Divine Word Missionary Brothers continue to write a proud chapter in the story of the Society of the Divine Word (SVD), making significant contributions to the success of the world’s largest Catholic missionary order. Since its earliest days, the SVD has benefited from their skills and leadership abilities—especially since Vatican II.
When Saint Arnold Janssen founded the society in 1875, he recognized the importance of the Brothers. In fact, at the time of his death in 1909, Brothers outnumbered priests in the society.
St. Arnold established a progressive formation program for the Brothers, who profess the same vows as the priests, of poverty, chastity, and obedience. The primary difference is that Brothers can focus on the tasks needed to advance the work of the SVD without the requirement of sacramental duties.
“First and foremost they should be religious men and they should feel that they are religious, even in the midst of their technical activities,” St. Arnold said about the Brothers, perhaps knowing that it takes religious understanding as well as capable hands to support a missionary order dedicated to going where the Gospel has not been preached, or only insufficiently.
St. Arnold also placed a high priority on training, craftsmanship and professionalism.
“Actually, when he was studied for canonization, St. Arnold was praised for the fact that he gave Brother’s a really high level of training in the traditional trades,” said the late-Bro. Dennis Newton, SVD, former director of the Tri-Province Mission Center. “He sent them off to learn professional skills, which was unusual.”
“These Brothers were very talented, well-trained professional people,” said Bro. Bernie Spitzley, SVD, who advocates for Human and Social Development in the province. “They were not just a labor force. They were professionals in their field.”
For instance, after professing his vows in 1882, Bro. Bernard (Schwerdtfeger), SVD, became the brains behind the printing-press operation that produced the society’s many publications—the main source of funds for the missions. Not only was he highly trained in its operation, but he trained dozens of other SVD Brothers in the printing operation as well.
Meanwhile, Bro. Wendelin Meyer, who first suggested that the SVD should go to America, was chosen by St. Arnold for that very task, sending him to Hoboken, New Jersey in 1895. Because of his wit, humor and excellent communication skills, Bro. Wendelin quickly made friends for the society. He also played a pivotal role in acquiring the property that became the society’s North American headquarters, at Techny, near Northbrook, Illinois.
Techny got its name because initially the SVDs established a “technical” school there to provide vocational training for area youth. Over time, it greatly expanded its enterprises to include crops, livestock, a nursery and many other sources of income for the society. Coupled with the construction and maintenance demands of the entire property and the needs of the community, Techny also served as a place to train Brothers for missionary work.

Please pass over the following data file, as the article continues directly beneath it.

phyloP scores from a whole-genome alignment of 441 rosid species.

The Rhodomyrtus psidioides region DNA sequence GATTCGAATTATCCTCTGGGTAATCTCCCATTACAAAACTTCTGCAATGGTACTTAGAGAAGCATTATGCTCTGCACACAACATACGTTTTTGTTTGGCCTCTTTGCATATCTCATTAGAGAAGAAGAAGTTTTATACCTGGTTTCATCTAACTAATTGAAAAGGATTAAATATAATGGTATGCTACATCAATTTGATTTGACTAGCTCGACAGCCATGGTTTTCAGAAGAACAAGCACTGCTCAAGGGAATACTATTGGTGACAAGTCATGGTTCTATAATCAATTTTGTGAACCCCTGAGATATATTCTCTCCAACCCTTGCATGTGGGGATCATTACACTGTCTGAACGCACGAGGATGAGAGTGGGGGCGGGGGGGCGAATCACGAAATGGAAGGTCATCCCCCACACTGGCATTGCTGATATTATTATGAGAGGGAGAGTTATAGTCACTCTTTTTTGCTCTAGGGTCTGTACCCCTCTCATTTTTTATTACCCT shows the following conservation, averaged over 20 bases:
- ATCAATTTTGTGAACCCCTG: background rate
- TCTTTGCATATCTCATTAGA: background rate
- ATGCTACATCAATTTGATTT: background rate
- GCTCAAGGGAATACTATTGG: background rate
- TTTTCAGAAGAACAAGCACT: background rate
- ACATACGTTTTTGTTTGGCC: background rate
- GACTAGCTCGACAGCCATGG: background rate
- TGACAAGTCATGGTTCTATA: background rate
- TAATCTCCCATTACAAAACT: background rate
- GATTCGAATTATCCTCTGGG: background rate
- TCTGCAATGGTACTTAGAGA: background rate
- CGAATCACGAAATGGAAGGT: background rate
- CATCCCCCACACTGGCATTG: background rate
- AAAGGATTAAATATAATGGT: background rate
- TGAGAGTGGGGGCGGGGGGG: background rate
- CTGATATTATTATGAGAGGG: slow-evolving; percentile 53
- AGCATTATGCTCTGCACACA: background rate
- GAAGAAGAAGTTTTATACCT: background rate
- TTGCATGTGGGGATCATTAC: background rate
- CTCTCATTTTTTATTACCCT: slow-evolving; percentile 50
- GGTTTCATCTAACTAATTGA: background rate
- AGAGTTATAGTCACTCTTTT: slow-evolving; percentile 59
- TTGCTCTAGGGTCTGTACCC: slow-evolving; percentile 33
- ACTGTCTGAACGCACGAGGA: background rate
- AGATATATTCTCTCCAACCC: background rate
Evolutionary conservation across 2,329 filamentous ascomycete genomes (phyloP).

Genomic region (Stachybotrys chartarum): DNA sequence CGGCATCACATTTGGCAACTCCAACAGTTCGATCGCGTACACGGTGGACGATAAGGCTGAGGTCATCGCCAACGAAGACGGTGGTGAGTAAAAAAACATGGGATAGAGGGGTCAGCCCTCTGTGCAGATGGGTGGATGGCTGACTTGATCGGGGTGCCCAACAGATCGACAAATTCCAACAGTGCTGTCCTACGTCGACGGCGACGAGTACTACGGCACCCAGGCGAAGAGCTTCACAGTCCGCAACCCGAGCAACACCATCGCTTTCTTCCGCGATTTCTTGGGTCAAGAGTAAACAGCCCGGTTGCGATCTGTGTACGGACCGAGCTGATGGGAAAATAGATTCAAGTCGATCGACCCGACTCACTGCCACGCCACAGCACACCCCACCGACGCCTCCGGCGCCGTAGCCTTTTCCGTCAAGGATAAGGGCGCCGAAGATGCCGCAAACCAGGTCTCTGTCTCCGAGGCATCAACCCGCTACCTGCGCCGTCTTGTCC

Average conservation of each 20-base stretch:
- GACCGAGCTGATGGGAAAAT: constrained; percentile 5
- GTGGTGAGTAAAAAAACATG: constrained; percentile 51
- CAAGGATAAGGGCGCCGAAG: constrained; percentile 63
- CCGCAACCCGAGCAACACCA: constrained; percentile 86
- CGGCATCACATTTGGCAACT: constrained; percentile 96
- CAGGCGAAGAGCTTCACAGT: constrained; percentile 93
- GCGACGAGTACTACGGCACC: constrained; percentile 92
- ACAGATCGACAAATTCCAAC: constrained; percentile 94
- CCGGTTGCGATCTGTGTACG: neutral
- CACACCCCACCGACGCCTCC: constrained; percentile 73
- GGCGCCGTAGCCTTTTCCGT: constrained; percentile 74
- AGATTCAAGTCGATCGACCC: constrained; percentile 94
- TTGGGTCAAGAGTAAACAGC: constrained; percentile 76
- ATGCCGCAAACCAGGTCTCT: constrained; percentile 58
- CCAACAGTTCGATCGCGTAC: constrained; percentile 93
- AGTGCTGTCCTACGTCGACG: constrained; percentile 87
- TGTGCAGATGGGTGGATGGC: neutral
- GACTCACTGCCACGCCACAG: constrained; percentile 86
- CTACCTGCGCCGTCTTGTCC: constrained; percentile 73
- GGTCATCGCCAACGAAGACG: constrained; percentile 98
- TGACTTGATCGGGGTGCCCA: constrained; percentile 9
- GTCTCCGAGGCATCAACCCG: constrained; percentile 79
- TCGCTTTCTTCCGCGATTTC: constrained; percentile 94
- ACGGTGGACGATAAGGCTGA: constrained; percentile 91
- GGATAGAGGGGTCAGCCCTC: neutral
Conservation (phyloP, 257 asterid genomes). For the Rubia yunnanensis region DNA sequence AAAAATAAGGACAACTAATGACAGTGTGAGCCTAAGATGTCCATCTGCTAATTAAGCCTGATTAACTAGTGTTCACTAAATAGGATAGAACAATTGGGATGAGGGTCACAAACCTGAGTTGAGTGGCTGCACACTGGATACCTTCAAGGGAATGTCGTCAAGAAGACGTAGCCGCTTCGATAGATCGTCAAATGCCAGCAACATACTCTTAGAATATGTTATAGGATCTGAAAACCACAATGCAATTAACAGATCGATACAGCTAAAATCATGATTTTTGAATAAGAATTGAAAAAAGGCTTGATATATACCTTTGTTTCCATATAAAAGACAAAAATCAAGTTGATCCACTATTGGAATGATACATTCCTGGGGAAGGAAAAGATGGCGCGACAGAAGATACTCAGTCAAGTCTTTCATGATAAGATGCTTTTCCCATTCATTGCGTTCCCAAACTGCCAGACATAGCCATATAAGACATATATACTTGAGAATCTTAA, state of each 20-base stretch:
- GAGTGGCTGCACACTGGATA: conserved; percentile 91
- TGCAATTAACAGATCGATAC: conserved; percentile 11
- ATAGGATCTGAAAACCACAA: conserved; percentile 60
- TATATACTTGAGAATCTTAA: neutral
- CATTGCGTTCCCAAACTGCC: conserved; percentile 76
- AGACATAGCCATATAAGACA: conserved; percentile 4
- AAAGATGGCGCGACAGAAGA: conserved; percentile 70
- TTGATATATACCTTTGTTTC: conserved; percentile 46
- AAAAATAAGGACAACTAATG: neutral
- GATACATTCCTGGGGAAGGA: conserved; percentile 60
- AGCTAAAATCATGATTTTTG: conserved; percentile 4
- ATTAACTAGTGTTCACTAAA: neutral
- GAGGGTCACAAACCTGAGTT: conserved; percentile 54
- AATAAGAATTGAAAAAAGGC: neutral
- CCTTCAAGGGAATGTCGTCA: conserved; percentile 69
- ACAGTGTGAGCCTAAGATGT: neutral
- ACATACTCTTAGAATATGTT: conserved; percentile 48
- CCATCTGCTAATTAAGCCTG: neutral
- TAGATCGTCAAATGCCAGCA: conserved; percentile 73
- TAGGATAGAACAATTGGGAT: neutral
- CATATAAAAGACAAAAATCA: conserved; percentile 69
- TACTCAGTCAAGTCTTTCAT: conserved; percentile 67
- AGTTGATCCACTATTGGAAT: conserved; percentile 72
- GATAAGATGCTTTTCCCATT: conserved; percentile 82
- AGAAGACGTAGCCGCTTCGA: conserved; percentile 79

It should be noted that the early, primarily German SVD Brothers went through a training process, similar to a guild system, beginning with an apprenticeship, followed by journeyman and then master. It took several years, but the end result was highly trained and experienced craftsmen or professionals. In the U.S. and elsewhere, that system was diminished. Over time, Brothers began to push for more educational opportunities.
Finally, in the 1960s, there was a movement within the SVD to offer more in the way of academics. Bro. Tony Kreinus, SVD,assistant librarian at DWC, was among the first to benefit.
“In the summer of 1963 I was approached by the rector of our community, asking if I would be like to go to school with the intention of studying English and then teaching in our high school,” he said. “I felt that was wonderful, because when I was younger, I thought about being a teaching brother.”
He went on to earn master’s degrees in English and in Library Science, followed by a long career as a teacher and as a librarian.
The SVD’s efforts to offer more academic opportunities for Brothers were accelerated by Vatican II, which was perhaps the pinnacle moment in the advancement of Brothers beyond their traditional roles.
“When the Holy Spirit blew open the doors of the church, it also blew open the doors of the society and the Brotherhood itself,” Bro. Bernie said. “1968 was a watershed year for the Brothers and the society. Brothers were invited to the General Chapter that year and were elected to the council. There were some very significant changes since Vatican II.”
Over the course of the last four decades, Divine Word Missionary Brothers have parlayed their academic achievements to the benefit of the SVD. Besides such leadership roles held by Bro. Bernie and Bro. Dennis, Bro. Rodney Bauer was SVD novice director, Bro. Mike Decker served as national director of SVD Brotherhood Formation, Bro. Don Champagne served as rector and director of the Miramar Retreat Center and Bro. Bernie Scherger served as the rector of the East Troy Seminary. The list goes on, underscoring the important place that Divine Word Missionary Brothers hold within the order.
Divine Word Missionary Brothers are well rounded men, who are able to combine their spirituality with a liberal arts education and advanced degrees. This allows them the flexibility to do a variety of ministries.
“I truly believe that Jesus walked this earth as a Brother,” Bro. Bernie said. “He was trained by his father to be a carpenter, but was so flexible that he could use over 80 different stories to help people relate to the Kingdom of God.”